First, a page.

The economics have also swung in the fuel's favor. Low-cost, low-emission, natural-gas turbines sprouted like mushrooms in the '90s and their contribution to the nation's generating capacity reached 19 percent. But in the past four years, the cost of natural gas has roughly tripled: from $2 per 1 million British thermal units of heat generated to over $6 per million BTUs. By contrast, coal costs less than $1 per million BTUs. That has put utilities in the position of paying more for the gas they burn to make power than they can get for the electricity it produces.

But the move back to coal raises environmental concerns. Mr. McIlvaine estimates that if 50 of the 94 planned projects are built, they would add roughly 30 gigawatts or 10 percent of base load generating capacity nationwide. Using industry rules of thumb, he estimates coal consumption would rise about 10 million tons, or 1 percent, from today's 1 billion tons annually. That, in turn, would add 120 million cubic feet of exhaust gases from the stacks every minute of every day for decades to what is currently vented.

The burning of coal already produces more airborne mercury and greenhouse gases than any other single source. Robert Dickinson, an atmospheric scientist and climate modeler at the Georgia Institute of Technology, calculates the new US coal plants would add roughly one-tenth of 1 percent to the world's annual carbon-dioxide emissions.

"It doesn't sound as bad as SUVs, but we really should be going the other direction," he says. "All these little things add up. How much is east Asia going to add? The rest of the world?"

Utility-industry spokesmen don't confirm or deny the trend. "It kind of runs counter to the information we have, but that said, it doesn't mean it's untrue," says Jason Cuevas, a spokesman for Edison Electric Institute, which represents investor-owned utilities. "Fuel diversity is a good thing. Clean-coal technologies have improved.... Certainly some utilities may believe coal presents a better option."

Some critics say coal's comeback is stealthy because most new plants are still in private planning, and the public permitting process hasn't started for most.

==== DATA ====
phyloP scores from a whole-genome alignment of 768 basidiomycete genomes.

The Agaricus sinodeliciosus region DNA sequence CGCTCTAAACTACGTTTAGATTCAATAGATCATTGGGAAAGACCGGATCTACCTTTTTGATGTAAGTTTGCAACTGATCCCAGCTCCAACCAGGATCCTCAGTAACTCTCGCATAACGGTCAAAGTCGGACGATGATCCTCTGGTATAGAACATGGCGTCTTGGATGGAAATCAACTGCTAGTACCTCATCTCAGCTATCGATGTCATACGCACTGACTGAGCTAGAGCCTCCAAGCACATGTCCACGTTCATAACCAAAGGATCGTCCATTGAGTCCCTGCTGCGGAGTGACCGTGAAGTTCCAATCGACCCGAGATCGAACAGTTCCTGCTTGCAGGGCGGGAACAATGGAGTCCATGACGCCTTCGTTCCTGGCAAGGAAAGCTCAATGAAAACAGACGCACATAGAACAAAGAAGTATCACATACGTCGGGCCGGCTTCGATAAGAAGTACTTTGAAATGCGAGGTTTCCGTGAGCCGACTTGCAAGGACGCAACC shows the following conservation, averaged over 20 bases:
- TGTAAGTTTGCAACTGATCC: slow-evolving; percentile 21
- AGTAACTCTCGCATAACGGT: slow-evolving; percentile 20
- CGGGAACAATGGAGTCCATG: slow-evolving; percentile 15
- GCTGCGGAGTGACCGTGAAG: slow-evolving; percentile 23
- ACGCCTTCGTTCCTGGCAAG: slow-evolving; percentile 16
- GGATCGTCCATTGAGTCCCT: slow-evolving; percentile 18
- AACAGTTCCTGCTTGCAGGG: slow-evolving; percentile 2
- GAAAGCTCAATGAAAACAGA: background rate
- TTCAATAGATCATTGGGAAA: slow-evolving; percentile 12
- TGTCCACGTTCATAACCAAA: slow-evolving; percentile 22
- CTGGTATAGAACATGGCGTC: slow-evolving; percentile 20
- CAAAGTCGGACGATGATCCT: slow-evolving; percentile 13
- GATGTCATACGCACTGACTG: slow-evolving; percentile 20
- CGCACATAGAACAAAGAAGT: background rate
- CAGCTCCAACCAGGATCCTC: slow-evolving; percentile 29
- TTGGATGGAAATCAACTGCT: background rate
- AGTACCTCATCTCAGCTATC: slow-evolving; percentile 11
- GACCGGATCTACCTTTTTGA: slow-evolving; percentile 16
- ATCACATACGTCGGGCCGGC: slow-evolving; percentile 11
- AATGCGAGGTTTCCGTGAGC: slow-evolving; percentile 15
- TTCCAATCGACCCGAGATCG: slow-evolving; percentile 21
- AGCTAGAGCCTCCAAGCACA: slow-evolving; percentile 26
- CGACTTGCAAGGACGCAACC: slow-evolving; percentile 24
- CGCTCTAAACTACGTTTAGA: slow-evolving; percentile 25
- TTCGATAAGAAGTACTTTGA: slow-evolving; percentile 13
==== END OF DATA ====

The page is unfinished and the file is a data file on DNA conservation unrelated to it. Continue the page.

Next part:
Gerald Heinrich first heard about the new coal-fired power plant proposed for Elwood, Ill., when Illinois Gov. Rod Blagojevich unveiled plans for the plant last April. The 495-foot smokestacks would be just eight miles from his home and immediately next to the first federally designated tall-grass prairie preserve.

"It was a total shock to everyone," he says. "It was done in a way to keep it secret, to make sure it was a done deal when it became public."

Illinois officials deny the process has been anything but open. "We've got vast coal resources, so we've been openly very supportive of coal and we've promoted it," says Laura Hunter, a spokeswoman for the Illinois Department of Commerce and Economic Opportunity.

Elwood is one of the few places in the nation where private planning has reached the public stage. Residents of this quiet, semirural community of about 1,000 people knew a plant was planned - but were told repeatedly it was for a gas-fired turbine generator, not a coal-burning power plant, Mr. Heinrich says.

Then last spring, construction permits were filed for a coal plant. A petition drive last fall showed overwhelming opposition to the plant. The Sierra Club has filed two legal challenges, stalling the project.

Indeck Energy Services, based in Buffalo Grove, Ill., expects its new 660-megawatt plant in Elwood to start up in 2007, employ 80 workers, and create 200 state coal-mining jobs. Calls seeking comment were not returned.

"We're all done making public comments," says a secretary who answered the phone for an Indeck official.